Last week, I was interviewed by an academic news serviceabout antimicrobial resistance (AMR) after a study reported that giving antibiotics to children in selected African towns led to a decreased mortality rate. …
Bioethics/Medical Ethics Bioethics group to study technology behind ‘three-parent babies’ “Mitochondrial genome replacement technology involves combining the genetic material (DNA) of a couple – who would otherwise be unlikely to have healthy children of their own – with that of a female egg donor.” Ethicists Call for More Scrutiny of ‘Human-Challenge’ Trials “In an article […]
by Natalie Yoshioka, BA I spent the most time trying to find an exciting visual metaphor that would best represent the recommendation of building trust within a community over an extended period of time.…
In a recent issue of Academe, sociologist Arlene Stein says that the disconnect of academia and the rest of the world is especially acute now, in a time when anti-intellectual fervor is flowing from the highest levels of the government.…
One of the world’s deadliest poisons has emerged from the shadows after the audacious attempt earlier this month to murder a former Russian spy on U.K. soil. Scientists are racing to unravel why the mysterious nerve agent, concocted by Soviet chemists in the 1970s, is so potent.
It’s true that only the United States and New Zealand allow direct advertising of prescription drugs to consumers, while Brazil allows some advertising of nonprescription, over-the-counter medications.
Two-year-old AJ Burgess received a new kidney Wednesday after a prolonged battle with hospital officials who postponed his original October surgery when his father, a perfect donor match, violated his parole and was arrested.
Wikipedia is one of the world’s most popular websites, but scientists rarely cite it in their papers. Despite this, the online encyclopedia seems to be shaping the language that researchers use in papers, according to an experiment showing that words and phrases in recently published Wikipedia articles subsequently appeared more frequently in scientific papers.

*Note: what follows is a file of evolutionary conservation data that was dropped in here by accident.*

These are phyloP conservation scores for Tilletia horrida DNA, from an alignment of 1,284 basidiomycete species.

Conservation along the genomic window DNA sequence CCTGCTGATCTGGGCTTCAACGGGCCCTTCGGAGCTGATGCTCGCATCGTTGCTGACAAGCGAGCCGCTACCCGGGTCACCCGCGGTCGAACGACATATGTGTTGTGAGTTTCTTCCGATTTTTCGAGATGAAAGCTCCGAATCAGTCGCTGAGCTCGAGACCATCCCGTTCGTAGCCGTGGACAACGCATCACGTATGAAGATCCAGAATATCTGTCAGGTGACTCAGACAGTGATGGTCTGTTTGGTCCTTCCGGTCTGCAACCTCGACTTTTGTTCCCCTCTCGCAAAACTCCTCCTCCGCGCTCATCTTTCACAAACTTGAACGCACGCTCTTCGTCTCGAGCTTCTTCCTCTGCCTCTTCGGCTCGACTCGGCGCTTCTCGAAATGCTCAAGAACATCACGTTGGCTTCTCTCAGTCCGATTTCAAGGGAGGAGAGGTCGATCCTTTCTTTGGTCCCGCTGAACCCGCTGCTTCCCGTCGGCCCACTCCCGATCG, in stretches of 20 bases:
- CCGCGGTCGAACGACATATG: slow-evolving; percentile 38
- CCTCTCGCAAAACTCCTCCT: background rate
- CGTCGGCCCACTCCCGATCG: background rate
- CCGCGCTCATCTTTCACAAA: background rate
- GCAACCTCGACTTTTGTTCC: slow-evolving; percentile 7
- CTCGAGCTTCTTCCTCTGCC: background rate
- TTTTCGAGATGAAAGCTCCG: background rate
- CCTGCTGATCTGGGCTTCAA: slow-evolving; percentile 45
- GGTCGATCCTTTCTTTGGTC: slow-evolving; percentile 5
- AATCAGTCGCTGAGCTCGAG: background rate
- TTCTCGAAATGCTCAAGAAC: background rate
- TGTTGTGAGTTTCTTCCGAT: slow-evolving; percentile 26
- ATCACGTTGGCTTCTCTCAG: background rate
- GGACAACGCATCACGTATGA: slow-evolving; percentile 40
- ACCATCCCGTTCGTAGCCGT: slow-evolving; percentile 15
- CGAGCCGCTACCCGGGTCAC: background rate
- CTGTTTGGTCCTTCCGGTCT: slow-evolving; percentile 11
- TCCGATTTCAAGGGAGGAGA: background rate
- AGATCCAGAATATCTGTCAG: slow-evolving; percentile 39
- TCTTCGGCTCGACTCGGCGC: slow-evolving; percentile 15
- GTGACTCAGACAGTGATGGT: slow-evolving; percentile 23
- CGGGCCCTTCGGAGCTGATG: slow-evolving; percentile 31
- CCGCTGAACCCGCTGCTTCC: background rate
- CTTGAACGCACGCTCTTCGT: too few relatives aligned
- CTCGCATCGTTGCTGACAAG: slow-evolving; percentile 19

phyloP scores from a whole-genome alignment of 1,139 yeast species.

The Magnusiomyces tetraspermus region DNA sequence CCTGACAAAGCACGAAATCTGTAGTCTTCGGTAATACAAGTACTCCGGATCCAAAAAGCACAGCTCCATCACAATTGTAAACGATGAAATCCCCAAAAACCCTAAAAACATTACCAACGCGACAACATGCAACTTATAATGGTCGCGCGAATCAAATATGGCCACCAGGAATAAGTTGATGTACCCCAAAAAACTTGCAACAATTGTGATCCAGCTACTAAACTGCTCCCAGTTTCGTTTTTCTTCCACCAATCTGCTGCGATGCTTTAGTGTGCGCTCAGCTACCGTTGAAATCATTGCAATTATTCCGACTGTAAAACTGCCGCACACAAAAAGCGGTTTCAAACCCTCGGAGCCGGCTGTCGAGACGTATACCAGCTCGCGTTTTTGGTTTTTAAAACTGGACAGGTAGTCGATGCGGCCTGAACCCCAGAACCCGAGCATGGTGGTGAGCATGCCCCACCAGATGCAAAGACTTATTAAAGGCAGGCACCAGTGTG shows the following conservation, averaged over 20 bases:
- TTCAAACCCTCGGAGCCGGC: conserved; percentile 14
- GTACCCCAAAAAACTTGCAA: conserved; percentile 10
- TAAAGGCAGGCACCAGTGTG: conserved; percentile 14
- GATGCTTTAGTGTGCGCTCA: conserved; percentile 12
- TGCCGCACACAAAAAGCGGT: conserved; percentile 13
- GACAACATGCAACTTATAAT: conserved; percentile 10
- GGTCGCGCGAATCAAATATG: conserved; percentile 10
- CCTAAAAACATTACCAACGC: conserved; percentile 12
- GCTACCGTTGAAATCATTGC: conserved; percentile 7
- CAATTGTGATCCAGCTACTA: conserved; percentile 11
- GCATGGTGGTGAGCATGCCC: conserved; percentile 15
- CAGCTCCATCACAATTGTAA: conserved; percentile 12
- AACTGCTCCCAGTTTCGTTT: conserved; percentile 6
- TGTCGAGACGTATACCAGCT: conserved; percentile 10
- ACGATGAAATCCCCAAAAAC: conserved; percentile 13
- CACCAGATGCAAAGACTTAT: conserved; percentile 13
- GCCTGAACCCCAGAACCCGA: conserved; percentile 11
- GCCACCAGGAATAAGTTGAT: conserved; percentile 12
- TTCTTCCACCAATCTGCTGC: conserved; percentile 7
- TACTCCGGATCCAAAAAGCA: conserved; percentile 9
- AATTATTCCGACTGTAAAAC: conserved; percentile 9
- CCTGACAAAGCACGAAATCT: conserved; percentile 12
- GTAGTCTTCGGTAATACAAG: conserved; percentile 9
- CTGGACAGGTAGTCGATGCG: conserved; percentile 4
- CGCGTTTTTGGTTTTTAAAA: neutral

CRISPR, the powerful genome-editing tool, does a molecular tango to cut and modify DNA that is highly nuanced. The same subtlety applies to the public’s views on how best to use genome editing in humans, a new survey of adults in the United States shows.
The long journey for Connie Yates and Chris Gard, whose infant son, Charlie, cannot breathe or move on his own, appeared to have come to an end last week. The courts had ruled that the baby’s rare genetic condition was incurable and that the only humane option was to take him off life support. The couple announced that they were getting ready “to say the final goodbye.” Then Pope Francis and President Trump weighed in, offering statements of support and thrusting a global spotlight onto a heart-rending case that has become a cause célèbre in Britain.